Ancient Romans had two expressions to define work and leisure time:

Negotium = the time for political life and trade

Otivm = the time to rest and relax

Otivm is a Latin noun that defines all those moments of daily life when a person is not involved in public life and trade but can relax and unwind. 

It was a state wealthy Romans aspired to and that usually involved activities such as personal hygiene, massages, reading, meditating, eating with friends and going to public shows and games. 

Otium was an important part of ancient roman culture and many ancient writers such as Cicero, Sallustius, Catullus, and Seneca mention free time and its role in a balanced life.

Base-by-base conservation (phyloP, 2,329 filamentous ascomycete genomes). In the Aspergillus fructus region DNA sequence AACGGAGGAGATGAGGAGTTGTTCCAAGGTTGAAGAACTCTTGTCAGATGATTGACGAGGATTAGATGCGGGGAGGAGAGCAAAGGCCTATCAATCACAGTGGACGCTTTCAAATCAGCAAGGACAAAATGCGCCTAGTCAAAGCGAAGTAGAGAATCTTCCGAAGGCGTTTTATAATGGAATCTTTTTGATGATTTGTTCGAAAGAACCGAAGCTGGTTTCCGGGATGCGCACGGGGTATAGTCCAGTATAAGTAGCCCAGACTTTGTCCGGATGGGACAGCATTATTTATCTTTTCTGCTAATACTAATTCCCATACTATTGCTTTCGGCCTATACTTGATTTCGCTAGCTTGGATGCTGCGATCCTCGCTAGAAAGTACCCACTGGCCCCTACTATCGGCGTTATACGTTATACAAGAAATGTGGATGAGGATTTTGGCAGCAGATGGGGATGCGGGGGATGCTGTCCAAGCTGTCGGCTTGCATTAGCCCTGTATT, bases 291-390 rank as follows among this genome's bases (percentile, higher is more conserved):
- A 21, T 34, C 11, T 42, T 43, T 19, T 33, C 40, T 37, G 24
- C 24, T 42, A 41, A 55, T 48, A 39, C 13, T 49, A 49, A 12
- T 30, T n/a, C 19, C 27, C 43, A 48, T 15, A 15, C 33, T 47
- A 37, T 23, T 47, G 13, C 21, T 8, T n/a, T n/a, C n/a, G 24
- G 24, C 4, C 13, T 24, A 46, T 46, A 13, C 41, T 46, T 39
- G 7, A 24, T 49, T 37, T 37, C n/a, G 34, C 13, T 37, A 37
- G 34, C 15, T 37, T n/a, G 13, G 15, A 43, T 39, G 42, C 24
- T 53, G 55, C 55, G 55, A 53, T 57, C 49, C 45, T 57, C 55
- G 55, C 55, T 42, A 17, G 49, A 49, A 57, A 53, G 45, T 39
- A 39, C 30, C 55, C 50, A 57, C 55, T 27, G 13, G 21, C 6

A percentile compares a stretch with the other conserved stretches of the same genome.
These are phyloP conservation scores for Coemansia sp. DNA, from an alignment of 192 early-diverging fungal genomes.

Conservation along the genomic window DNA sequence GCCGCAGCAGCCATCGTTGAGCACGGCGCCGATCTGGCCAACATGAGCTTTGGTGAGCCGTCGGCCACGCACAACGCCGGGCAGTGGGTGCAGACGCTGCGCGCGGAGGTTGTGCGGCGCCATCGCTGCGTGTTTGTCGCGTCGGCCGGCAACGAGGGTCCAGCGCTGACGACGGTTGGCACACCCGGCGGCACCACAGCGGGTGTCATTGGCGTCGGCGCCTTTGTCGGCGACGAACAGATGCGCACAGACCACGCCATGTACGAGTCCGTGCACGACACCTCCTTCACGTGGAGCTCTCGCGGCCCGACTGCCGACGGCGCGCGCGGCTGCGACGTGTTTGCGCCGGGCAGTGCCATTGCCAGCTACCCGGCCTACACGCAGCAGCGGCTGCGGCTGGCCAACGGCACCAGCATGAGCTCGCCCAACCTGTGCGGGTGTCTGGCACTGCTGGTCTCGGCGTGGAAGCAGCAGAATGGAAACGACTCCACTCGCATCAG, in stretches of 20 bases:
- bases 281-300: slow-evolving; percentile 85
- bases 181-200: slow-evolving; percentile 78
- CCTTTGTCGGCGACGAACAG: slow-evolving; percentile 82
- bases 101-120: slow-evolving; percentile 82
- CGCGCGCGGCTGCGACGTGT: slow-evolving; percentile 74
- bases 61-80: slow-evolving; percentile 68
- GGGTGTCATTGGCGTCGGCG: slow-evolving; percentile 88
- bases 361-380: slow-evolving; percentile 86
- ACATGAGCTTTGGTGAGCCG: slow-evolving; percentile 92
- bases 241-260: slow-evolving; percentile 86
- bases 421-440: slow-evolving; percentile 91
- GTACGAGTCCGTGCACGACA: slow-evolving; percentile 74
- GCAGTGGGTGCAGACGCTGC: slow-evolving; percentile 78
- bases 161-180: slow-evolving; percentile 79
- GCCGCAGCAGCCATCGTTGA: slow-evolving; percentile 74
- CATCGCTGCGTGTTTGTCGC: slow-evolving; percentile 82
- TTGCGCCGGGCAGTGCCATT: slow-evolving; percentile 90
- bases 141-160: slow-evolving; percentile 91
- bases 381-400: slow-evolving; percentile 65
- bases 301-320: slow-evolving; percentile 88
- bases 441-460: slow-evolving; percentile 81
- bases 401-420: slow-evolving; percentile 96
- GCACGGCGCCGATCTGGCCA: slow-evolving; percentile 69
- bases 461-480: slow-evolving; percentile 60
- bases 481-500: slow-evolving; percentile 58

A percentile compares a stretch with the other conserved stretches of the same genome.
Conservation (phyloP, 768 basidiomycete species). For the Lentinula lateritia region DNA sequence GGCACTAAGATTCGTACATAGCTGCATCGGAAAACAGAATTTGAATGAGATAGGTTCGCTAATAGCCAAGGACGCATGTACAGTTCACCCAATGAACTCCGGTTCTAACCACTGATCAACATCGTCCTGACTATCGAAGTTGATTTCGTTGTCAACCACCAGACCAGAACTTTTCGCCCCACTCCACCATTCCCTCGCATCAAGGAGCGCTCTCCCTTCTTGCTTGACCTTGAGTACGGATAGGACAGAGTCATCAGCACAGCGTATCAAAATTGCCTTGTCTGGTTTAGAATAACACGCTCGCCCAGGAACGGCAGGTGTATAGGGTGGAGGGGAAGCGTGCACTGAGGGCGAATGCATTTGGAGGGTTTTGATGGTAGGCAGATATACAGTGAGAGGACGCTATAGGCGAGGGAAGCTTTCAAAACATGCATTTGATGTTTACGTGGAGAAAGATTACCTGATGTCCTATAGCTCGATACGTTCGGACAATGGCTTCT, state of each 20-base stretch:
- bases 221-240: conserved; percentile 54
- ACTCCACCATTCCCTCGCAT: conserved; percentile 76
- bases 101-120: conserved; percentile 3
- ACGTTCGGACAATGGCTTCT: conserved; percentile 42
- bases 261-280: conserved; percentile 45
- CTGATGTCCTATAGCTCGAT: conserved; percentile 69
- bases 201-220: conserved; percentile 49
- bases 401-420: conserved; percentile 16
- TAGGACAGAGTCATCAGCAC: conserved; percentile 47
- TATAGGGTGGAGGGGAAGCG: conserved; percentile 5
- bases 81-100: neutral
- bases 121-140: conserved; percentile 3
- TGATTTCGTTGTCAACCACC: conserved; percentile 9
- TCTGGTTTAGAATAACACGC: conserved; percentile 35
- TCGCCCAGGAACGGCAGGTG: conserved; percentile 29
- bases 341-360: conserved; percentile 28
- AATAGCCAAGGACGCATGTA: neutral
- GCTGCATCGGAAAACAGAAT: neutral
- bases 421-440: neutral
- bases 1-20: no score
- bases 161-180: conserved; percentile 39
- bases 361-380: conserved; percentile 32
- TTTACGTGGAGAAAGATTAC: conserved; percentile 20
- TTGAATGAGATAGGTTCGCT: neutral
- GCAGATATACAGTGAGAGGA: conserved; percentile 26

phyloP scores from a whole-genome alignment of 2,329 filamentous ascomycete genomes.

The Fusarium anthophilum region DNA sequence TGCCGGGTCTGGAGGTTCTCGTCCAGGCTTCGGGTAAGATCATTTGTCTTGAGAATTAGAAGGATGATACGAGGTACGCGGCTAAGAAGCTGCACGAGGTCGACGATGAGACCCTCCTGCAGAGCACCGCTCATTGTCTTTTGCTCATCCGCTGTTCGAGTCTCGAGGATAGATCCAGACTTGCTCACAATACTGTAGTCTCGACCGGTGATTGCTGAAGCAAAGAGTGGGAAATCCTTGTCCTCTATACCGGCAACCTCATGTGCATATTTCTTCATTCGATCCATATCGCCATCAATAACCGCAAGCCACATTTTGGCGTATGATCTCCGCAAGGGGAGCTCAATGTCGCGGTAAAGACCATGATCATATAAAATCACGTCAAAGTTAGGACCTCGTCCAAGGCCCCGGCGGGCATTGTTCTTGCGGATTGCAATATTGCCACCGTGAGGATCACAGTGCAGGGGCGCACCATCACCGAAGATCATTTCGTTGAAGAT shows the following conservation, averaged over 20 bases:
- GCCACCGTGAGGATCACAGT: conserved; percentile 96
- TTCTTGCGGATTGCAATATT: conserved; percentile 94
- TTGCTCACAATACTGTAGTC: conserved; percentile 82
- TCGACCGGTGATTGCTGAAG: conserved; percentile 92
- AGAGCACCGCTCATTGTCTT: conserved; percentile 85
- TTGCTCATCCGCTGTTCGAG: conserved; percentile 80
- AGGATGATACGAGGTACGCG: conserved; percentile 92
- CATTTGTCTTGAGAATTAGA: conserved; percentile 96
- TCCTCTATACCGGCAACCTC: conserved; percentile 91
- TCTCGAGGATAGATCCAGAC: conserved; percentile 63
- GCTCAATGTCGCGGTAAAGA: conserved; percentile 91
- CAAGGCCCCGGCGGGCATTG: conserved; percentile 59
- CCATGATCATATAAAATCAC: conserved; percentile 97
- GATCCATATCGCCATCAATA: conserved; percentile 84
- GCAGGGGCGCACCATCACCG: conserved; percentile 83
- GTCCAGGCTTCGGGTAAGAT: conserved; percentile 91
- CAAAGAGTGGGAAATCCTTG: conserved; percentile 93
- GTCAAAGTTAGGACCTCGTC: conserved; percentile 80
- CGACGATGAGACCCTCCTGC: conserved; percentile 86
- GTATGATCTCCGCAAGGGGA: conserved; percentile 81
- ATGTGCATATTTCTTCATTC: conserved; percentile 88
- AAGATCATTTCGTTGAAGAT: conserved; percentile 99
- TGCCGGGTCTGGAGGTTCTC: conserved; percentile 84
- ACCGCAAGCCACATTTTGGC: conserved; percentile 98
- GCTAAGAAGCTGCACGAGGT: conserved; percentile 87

A useful quote to understand what otium was for the Romans comes from Cicero. In Pro Sextio, he writes:

Id quod est praestantissimum, maximeque optabile omnibus sanis et bonis et beatis, cum dignitate otium. Usually translated as: The best and most desirable thing for all that are healthy, virtuous and happy is dignified leisure.

Other useful Latin words about leisure time, activities and Roman pastimes are:

  • Ludus / Ludi = game / games
  • Lusus = sport
  • Iocus/ Ioci = game / games
  • Alea = dice
  • Calculi = pebble / game piece / game pawn
  • Tabula = board
  • Tabula Lusoria / Taulae Lusoriae = board game

The most popular pastimes in Rome

The most popular pastimes in Ancient Rome included:

  • Going to shows and public events
  • Ball games
  • Board games
  • Personal hygiene and fitness
  • Music
  • Dinner parties